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Bye-cycle: No More ofo Rides In S'pore As LTA Cancels Its Bike-Sharing Licence

The Land Transport Authority of Singapore (LTA) announced Monday (22 Apr) that it has cancelled the licence of Chinese bike-sharing firm, ofo, in Singapore.

According to the Straits Times (ST), the authority said, “As ofo has not provided LTA with sufficient justifications on why its licence should not be cancelled, LTA cancelled ofo’s bicycle-sharing operating licence on 22 April.”

“Ofo will not be able to offer dockless bicycle-sharing services in public places in Singapore without this licence.”

Given Extensions After Extensions

In February, the Land Transport Authority of Singapore (LTA) showed no love to Chinese bike-sharing firm in Singapore, ofo, on Valentine’s Day as it suspends its licence.

At that time, ofo was given up till 13 March to remove all its bicycles from public spaces and failure to do so would result in LTA cancelling ofo’s licence.

Then on 3 April, it was reported that the deadline had been extended to 28 March, and ofo was served a notice of intention to cancel its licence by LTA.

ofo was given 14 days to “make a written representations to the authority” for failing to miss the deadline to remove its bicycles.

Channel NewsAsia (CNA) said that the extension was provided to ofo because they notified LTA that they were in last stages of talks with a potential partner to meet the conditions of its licence and resume operations.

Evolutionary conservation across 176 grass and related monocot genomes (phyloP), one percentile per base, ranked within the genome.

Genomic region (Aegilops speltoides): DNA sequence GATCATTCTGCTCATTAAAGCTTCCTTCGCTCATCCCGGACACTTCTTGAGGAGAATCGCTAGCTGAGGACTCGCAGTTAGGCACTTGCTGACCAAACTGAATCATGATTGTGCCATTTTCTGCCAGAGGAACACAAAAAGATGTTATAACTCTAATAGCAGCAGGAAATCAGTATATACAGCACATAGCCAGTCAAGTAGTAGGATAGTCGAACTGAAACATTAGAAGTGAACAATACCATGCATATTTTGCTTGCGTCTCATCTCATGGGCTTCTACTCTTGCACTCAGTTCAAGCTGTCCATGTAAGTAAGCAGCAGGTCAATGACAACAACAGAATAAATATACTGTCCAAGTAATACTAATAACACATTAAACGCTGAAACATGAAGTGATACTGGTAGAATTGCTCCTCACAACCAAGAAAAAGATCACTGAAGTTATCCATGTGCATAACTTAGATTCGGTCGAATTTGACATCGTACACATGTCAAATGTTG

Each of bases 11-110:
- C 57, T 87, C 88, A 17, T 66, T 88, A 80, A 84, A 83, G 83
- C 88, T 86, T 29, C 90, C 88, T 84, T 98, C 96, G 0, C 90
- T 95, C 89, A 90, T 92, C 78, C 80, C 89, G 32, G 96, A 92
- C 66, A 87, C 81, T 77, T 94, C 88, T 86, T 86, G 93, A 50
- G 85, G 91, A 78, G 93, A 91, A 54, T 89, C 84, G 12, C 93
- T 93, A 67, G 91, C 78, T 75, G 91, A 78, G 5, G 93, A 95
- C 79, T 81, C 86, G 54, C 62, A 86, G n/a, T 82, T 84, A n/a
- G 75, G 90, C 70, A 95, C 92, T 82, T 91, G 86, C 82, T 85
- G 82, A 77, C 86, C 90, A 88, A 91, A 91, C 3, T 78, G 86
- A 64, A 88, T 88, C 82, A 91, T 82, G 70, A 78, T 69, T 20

Still, ofo did not meet the regulatory requirements to reinstate their licence.

Bike In Troubled Waters

In December 2018, CEO and founder of ofo, Dai Wei, revealed that the company had “immense” cash flow problems.

This is despite the substantial monetary backing from Chinese e-commerce giant, Alibaba, as ofo had raised US$866 million early last year.

According to CNA, ofo had valuations worth more than US$2 billion in 2018.

Yet, the bike-sharing firm had defaulted on “thousands of dollars” of employees’ claims as well as on vendors’ payments which are reported to be over $700,000.

This was discovered after they had vacated their Singapore office abruptly and the company terminated operations staff suddenly.

Just last month, ofo landed in hot water again as angry users took to social media to berate the firm for making unauthorised charges to their ofo accounts.

As fellow Chinese bike-sharing operator Mobike, exits Singapore, we can’t help but wonder what will the future of bike-sharing here be like.

Perhaps, when the dust has settled and bike-sharing regulations have been refined, Singapore can then properly enjoy the benefits of this mode of urban mobility.

This will require existing bike-sharing firms in Singapore, namely SG Bike, Anywheel, and Moov, who were all awarded licenses to operate, to work closely with LTA as well as the local community here.

Featured Image Credit: Connected to India

 

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